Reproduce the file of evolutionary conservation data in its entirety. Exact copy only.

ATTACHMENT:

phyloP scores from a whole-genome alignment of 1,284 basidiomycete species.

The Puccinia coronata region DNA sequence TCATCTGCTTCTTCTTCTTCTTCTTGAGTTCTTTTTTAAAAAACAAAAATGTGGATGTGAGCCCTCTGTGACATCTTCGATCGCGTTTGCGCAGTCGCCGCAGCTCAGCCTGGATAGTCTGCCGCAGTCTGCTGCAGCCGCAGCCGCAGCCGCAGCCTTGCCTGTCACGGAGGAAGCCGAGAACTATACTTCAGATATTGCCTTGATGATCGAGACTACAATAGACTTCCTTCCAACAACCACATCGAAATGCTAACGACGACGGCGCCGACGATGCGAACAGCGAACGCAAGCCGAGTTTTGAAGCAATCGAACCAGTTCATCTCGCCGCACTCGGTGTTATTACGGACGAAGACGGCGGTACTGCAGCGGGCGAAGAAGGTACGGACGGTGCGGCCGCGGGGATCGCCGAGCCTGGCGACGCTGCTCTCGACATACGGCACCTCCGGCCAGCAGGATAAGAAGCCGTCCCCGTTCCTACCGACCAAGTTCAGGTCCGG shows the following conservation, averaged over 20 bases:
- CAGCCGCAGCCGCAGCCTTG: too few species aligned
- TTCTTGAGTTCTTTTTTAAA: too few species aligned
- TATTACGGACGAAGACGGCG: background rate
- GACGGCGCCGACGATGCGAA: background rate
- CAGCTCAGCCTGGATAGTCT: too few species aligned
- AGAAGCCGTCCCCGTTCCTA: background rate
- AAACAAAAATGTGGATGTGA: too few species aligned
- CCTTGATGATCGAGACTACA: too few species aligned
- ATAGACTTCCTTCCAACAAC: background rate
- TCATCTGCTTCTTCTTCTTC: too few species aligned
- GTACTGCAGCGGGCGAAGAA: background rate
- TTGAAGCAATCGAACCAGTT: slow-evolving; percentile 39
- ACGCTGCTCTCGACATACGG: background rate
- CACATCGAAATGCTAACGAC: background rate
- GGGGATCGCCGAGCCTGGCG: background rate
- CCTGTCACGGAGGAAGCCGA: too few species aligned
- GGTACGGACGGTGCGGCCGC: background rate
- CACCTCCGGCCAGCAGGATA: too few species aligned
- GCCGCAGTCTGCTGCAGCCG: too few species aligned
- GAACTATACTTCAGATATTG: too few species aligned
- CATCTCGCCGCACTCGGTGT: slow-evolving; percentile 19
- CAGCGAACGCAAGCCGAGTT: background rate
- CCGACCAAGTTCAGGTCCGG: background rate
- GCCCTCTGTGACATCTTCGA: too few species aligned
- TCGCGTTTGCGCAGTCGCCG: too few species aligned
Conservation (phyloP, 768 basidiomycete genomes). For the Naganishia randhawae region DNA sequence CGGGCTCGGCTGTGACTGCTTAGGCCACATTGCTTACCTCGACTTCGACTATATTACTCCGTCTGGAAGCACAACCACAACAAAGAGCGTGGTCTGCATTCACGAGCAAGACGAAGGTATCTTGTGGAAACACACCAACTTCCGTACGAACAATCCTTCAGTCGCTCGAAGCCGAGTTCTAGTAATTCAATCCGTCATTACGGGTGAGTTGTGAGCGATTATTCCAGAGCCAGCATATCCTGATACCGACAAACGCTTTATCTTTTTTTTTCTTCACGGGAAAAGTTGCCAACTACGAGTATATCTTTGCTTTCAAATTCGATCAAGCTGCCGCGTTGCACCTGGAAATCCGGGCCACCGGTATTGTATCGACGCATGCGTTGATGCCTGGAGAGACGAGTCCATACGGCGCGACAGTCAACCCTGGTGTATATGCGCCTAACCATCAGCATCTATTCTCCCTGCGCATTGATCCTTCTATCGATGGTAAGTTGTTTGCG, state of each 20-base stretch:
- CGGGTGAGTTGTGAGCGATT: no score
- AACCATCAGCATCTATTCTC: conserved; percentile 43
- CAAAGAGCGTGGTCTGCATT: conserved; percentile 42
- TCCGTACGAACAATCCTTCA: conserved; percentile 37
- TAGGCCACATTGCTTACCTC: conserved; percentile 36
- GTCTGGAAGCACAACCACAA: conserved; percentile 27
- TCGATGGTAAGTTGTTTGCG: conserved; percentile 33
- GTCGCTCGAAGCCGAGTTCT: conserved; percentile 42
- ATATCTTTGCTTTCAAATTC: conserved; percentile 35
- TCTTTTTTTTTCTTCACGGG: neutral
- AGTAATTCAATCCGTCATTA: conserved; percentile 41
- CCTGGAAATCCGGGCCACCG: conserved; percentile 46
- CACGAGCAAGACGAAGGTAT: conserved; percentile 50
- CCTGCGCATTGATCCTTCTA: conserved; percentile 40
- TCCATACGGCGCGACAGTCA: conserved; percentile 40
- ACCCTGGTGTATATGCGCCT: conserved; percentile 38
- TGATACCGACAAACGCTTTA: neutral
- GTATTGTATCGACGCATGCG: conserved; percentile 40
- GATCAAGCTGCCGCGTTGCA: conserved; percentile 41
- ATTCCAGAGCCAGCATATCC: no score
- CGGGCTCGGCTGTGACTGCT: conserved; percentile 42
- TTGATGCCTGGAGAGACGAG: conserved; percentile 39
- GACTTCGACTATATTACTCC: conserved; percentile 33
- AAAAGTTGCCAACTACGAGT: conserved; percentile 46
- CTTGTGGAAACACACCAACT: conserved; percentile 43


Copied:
phyloP scores from a whole-genome alignment of 1,284 basidiomycete species.

The Puccinia coronata region DNA sequence TCATCTGCTTCTTCTTCTTCTTCTTGAGTTCTTTTTTAAAAAACAAAAATGTGGATGTGAGCCCTCTGTGACATCTTCGATCGCGTTTGCGCAGTCGCCGCAGCTCAGCCTGGATAGTCTGCCGCAGTCTGCTGCAGCCGCAGCCGCAGCCGCAGCCTTGCCTGTCACGGAGGAAGCCGAGAACTATACTTCAGATATTGCCTTGATGATCGAGACTACAATAGACTTCCTTCCAACAACCACATCGAAATGCTAACGACGACGGCGCCGACGATGCGAACAGCGAACGCAAGCCGAGTTTTGAAGCAATCGAACCAGTTCATCTCGCCGCACTCGGTGTTATTACGGACGAAGACGGCGGTACTGCAGCGGGCGAAGAAGGTACGGACGGTGCGGCCGCGGGGATCGCCGAGCCTGGCGACGCTGCTCTCGACATACGGCACCTCCGGCCAGCAGGATAAGAAGCCGTCCCCGTTCCTACCGACCAAGTTCAGGTCCGG shows the following conservation, averaged over 20 bases:
- CAGCCGCAGCCGCAGCCTTG: too few species aligned
- TTCTTGAGTTCTTTTTTAAA: too few species aligned
- TATTACGGACGAAGACGGCG: background rate
- GACGGCGCCGACGATGCGAA: background rate
- CAGCTCAGCCTGGATAGTCT: too few species aligned
- AGAAGCCGTCCCCGTTCCTA: background rate
- AAACAAAAATGTGGATGTGA: too few species aligned
- CCTTGATGATCGAGACTACA: too few species aligned
- ATAGACTTCCTTCCAACAAC: background rate
- TCATCTGCTTCTTCTTCTTC: too few species aligned
- GTACTGCAGCGGGCGAAGAA: background rate
- TTGAAGCAATCGAACCAGTT: slow-evolving; percentile 39
- ACGCTGCTCTCGACATACGG: background rate
- CACATCGAAATGCTAACGAC: background rate
- GGGGATCGCCGAGCCTGGCG: background rate
- CCTGTCACGGAGGAAGCCGA: too few species aligned
- GGTACGGACGGTGCGGCCGC: background rate
- CACCTCCGGCCAGCAGGATA: too few species aligned
- GCCGCAGTCTGCTGCAGCCG: too few species aligned
- GAACTATACTTCAGATATTG: too few species aligned
- CATCTCGCCGCACTCGGTGT: slow-evolving; percentile 19
- CAGCGAACGCAAGCCGAGTT: background rate
- CCGACCAAGTTCAGGTCCGG: background rate
- GCCCTCTGTGACATCTTCGA: too few species aligned
- TCGCGTTTGCGCAGTCGCCG: too few species aligned
Conservation (phyloP, 768 basidiomycete genomes). For the Naganishia randhawae region DNA sequence CGGGCTCGGCTGTGACTGCTTAGGCCACATTGCTTACCTCGACTTCGACTATATTACTCCGTCTGGAAGCACAACCACAACAAAGAGCGTGGTCTGCATTCACGAGCAAGACGAAGGTATCTTGTGGAAACACACCAACTTCCGTACGAACAATCCTTCAGTCGCTCGAAGCCGAGTTCTAGTAATTCAATCCGTCATTACGGGTGAGTTGTGAGCGATTATTCCAGAGCCAGCATATCCTGATACCGACAAACGCTTTATCTTTTTTTTTCTTCACGGGAAAAGTTGCCAACTACGAGTATATCTTTGCTTTCAAATTCGATCAAGCTGCCGCGTTGCACCTGGAAATCCGGGCCACCGGTATTGTATCGACGCATGCGTTGATGCCTGGAGAGACGAGTCCATACGGCGCGACAGTCAACCCTGGTGTATATGCGCCTAACCATCAGCATCTATTCTCCCTGCGCATTGATCCTTCTATCGATGGTAAGTTGTTTGCG, state of each 20-base stretch:
- CGGGTGAGTTGTGAGCGATT: no score
- AACCATCAGCATCTATTCTC: conserved; percentile 43
- CAAAGAGCGTGGTCTGCATT: conserved; percentile 42
- TCCGTACGAACAATCCTTCA: conserved; percentile 37
- TAGGCCACATTGCTTACCTC: conserved; percentile 36
- GTCTGGAAGCACAACCACAA: conserved; percentile 27
- TCGATGGTAAGTTGTTTGCG: conserved; percentile 33
- GTCGCTCGAAGCCGAGTTCT: conserved; percentile 42
- ATATCTTTGCTTTCAAATTC: conserved; percentile 35
- TCTTTTTTTTTCTTCACGGG: neutral
- AGTAATTCAATCCGTCATTA: conserved; percentile 41
- CCTGGAAATCCGGGCCACCG: conserved; percentile 46
- CACGAGCAAGACGAAGGTAT: conserved; percentile 50
- CCTGCGCATTGATCCTTCTA: conserved; percentile 40
- TCCATACGGCGCGACAGTCA: conserved; percentile 40
- ACCCTGGTGTATATGCGCCT: conserved; percentile 38
- TGATACCGACAAACGCTTTA: neutral
- GTATTGTATCGACGCATGCG: conserved; percentile 40
- GATCAAGCTGCCGCGTTGCA: conserved; percentile 41
- ATTCCAGAGCCAGCATATCC: no score
- CGGGCTCGGCTGTGACTGCT: conserved; percentile 42
- TTGATGCCTGGAGAGACGAG: conserved; percentile 39
- GACTTCGACTATATTACTCC: conserved; percentile 33
- AAAAGTTGCCAACTACGAGT: conserved; percentile 46
- CTTGTGGAAACACACCAACT: conserved; percentile 43